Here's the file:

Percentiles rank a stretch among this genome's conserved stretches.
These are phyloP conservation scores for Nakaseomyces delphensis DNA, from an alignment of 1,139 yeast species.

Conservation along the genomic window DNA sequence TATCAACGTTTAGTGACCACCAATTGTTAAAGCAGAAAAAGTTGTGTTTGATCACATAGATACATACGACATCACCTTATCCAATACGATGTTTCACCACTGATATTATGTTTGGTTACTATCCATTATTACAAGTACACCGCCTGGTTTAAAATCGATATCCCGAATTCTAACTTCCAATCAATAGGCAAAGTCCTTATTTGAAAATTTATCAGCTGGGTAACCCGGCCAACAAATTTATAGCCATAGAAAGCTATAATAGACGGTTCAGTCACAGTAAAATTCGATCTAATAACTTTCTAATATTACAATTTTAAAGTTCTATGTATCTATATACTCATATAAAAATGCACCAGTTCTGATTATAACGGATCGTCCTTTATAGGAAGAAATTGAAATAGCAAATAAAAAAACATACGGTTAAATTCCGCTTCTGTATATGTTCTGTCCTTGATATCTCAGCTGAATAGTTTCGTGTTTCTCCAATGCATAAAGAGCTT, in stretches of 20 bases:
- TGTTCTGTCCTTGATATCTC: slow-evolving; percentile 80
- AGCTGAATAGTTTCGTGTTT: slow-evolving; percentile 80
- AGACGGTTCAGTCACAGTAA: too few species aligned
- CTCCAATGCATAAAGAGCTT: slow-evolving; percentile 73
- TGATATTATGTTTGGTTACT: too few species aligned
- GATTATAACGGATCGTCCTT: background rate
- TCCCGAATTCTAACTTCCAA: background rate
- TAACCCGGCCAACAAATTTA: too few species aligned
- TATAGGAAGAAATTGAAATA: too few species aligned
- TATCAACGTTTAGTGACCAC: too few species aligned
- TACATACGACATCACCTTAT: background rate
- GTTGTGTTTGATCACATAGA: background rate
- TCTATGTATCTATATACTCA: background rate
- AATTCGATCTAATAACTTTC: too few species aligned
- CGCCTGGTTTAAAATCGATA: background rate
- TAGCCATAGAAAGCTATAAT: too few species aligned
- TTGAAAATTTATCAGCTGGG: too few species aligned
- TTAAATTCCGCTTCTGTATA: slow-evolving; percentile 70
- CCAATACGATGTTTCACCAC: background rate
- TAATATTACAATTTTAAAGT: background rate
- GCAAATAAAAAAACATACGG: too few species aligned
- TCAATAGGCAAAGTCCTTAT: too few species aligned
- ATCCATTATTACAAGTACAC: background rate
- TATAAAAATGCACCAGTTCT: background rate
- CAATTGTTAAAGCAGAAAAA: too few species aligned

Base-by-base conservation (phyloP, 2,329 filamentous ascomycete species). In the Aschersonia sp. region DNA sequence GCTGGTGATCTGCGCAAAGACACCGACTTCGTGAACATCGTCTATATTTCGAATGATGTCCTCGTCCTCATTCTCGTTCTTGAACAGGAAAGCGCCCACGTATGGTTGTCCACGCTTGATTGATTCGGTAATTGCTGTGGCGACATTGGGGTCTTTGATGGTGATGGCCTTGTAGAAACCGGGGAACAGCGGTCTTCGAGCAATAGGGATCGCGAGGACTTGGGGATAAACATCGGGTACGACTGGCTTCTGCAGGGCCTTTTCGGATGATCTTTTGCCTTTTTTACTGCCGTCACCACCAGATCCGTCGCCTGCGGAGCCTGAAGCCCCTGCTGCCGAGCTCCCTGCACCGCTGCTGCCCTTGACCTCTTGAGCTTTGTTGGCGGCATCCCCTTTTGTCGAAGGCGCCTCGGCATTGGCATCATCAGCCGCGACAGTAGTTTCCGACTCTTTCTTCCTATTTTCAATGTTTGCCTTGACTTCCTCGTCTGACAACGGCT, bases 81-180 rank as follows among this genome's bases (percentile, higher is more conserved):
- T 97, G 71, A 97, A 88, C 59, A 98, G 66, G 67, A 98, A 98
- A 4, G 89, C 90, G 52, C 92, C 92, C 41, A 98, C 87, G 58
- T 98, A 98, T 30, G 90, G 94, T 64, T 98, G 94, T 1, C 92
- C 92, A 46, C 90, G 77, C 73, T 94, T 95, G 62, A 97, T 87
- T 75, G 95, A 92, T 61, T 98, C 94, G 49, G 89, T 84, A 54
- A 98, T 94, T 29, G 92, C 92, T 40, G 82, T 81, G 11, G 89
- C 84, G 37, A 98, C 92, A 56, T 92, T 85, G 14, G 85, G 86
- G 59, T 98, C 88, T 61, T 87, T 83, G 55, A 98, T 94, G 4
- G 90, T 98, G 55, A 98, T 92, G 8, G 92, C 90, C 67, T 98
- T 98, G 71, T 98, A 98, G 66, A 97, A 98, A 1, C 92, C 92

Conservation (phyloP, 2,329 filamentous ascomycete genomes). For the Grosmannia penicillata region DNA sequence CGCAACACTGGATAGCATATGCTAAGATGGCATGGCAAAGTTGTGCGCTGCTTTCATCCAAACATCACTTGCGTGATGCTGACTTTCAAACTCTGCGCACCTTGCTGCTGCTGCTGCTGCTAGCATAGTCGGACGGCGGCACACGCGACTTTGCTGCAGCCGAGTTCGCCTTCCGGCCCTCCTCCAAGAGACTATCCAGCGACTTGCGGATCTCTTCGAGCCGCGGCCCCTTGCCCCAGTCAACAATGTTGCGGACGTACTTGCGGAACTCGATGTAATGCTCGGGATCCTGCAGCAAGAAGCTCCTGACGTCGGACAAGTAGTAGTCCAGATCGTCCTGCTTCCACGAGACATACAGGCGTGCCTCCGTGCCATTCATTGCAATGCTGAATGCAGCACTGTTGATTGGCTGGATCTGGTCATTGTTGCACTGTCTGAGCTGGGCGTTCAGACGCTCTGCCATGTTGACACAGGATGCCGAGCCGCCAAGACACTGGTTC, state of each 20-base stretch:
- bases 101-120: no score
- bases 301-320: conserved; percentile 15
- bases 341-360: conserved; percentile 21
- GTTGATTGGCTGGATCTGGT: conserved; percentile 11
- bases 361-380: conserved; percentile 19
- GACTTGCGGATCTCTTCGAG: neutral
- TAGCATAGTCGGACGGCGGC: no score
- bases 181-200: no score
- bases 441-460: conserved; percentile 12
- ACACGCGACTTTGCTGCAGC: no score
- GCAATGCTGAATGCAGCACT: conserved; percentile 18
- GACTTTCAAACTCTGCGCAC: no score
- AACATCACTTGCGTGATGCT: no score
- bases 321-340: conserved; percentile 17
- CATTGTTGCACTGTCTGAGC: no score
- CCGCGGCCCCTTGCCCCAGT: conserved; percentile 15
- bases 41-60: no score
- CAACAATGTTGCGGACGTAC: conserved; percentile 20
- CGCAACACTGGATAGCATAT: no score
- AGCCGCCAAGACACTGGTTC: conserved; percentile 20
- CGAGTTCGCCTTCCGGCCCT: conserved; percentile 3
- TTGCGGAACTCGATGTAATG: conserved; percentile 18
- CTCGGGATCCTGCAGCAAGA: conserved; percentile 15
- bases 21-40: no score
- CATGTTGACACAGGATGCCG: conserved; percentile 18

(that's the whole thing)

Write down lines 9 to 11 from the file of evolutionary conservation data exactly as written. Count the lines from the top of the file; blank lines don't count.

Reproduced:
- GATTATAACGGATCGTCCTT: background rate
- TCCCGAATTCTAACTTCCAA: background rate
- TAACCCGGCCAACAAATTTA: too few species aligned